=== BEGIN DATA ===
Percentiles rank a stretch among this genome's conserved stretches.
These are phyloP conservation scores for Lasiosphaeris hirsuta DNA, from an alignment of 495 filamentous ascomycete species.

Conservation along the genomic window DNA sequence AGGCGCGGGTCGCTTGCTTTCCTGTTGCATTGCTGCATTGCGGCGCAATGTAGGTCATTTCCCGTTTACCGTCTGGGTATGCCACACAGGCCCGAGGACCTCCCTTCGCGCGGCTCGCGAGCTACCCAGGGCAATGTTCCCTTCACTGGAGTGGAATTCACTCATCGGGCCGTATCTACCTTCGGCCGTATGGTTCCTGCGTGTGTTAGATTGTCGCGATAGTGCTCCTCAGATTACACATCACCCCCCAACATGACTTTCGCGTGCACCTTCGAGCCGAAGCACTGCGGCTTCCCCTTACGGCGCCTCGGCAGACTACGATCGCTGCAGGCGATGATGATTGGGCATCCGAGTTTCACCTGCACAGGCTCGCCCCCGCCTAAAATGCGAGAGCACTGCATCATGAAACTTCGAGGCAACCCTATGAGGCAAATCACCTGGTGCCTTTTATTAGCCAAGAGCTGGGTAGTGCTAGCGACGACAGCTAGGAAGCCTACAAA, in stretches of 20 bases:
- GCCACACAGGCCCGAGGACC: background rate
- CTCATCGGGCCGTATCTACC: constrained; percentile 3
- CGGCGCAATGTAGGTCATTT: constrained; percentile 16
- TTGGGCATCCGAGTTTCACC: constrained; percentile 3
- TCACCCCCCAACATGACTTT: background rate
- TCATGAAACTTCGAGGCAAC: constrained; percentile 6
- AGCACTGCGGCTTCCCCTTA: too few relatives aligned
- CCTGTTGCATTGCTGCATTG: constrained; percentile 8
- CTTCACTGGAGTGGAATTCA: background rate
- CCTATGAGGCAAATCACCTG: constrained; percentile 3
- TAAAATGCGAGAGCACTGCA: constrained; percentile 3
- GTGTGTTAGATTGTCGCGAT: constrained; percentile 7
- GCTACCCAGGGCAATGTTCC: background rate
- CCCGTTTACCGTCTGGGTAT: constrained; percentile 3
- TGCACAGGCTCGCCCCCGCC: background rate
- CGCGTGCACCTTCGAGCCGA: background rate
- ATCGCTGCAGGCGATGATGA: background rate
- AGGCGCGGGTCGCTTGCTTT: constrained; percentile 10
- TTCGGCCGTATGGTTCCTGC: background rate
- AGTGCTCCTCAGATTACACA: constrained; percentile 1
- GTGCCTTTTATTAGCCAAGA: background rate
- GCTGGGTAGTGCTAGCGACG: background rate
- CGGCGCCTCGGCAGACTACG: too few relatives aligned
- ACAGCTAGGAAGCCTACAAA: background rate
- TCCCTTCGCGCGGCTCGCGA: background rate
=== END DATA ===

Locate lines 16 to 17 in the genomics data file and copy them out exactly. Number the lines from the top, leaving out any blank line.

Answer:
- GCTACCCAGGGCAATGTTCC: background rate
- CCCGTTTACCGTCTGGGTAT: constrained; percentile 3